Conoarundinphyta, or cone reeds, are flowering plants. They have hollow, triangular green stems that rise up from rhizomes, plugged at intervals called nodes. These rhizomes are sometimes thick and woody. Alternately, they can be spongy, starchy creepers. Leaves are leaves are spirally arranged in three ranks, parallel-veined and arise at the nodes. Each leaf is differentiated into a lower sheath hugging the stem for a distance and a blade with margin usually entire. The leaf blades of many conoarundinphyta are hardened with silica phytoliths, makeing the blades sharp enough to cut human skin. A membranous appendage or fringe of hairs, called the ligule, lies at the junction between sheath and blade, preventing water or insects from penetrating into the sheath. Blades grow at the base of the blade and not from growing tips.
Most conoarundinphyta are monoecious, but some are subdioecious or dioecious; all are wind-pollinated. Conoarundinphyta seeds develop inside a protective scaled cone. The cones are woody, and when mature the scales usually spread open allowing the seeds to fall out and be dispersed by the wind. In some, the cones disintegrate to release the seeds, and in others , the nut-like seeds are dispersed by animals which break up the specially adapted cones. Ripe cones may remain on the plant for a varied amount of time before falling to the ground.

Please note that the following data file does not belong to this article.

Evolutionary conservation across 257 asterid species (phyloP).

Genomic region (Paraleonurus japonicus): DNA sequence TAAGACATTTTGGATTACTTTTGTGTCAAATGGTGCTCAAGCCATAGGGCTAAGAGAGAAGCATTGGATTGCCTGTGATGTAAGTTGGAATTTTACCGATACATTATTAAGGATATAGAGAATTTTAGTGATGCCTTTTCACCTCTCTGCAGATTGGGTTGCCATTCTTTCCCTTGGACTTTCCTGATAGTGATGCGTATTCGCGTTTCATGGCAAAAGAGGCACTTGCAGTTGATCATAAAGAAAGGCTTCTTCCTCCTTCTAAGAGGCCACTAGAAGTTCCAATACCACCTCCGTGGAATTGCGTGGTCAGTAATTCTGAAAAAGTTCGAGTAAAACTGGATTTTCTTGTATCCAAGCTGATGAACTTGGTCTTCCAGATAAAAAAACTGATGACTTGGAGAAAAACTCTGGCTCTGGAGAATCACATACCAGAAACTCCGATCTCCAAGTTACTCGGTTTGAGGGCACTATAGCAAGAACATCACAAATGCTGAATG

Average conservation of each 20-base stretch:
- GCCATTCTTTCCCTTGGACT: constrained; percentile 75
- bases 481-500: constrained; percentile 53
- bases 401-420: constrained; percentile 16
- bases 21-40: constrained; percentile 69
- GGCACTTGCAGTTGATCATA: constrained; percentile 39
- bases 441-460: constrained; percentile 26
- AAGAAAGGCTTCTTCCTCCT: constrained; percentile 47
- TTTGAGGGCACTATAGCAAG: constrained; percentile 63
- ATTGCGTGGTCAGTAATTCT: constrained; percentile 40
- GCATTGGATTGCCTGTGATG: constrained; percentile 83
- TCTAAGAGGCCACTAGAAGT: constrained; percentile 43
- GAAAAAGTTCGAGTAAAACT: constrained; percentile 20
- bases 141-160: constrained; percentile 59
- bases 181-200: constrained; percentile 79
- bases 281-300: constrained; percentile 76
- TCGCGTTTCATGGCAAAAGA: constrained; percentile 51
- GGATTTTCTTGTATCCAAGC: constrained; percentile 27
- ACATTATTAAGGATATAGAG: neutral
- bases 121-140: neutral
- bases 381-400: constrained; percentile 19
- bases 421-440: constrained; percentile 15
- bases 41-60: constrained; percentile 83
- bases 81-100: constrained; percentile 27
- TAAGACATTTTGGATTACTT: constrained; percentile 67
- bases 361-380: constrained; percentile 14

The male cones produce microsporangia pollen. This is released and carried by the wind to female cones. Pollen grains produce pollen tubes. When a pollen grain lands near a female gametophyte, it undergoes meiosis and fertilizes the female gametophyte. The resulting zygote develops into an embryo, which along with its surrounding integument, becomes a seed. Eventually the seed, if conditions permit, grows into a new plant.
Conoarundinphyta also spread out from a parent plant. Growth habit describes the type of shoot growth present. There are three general classifications of growth habit present in grasses; bunch-type, stoloniferous, and rhizomatous.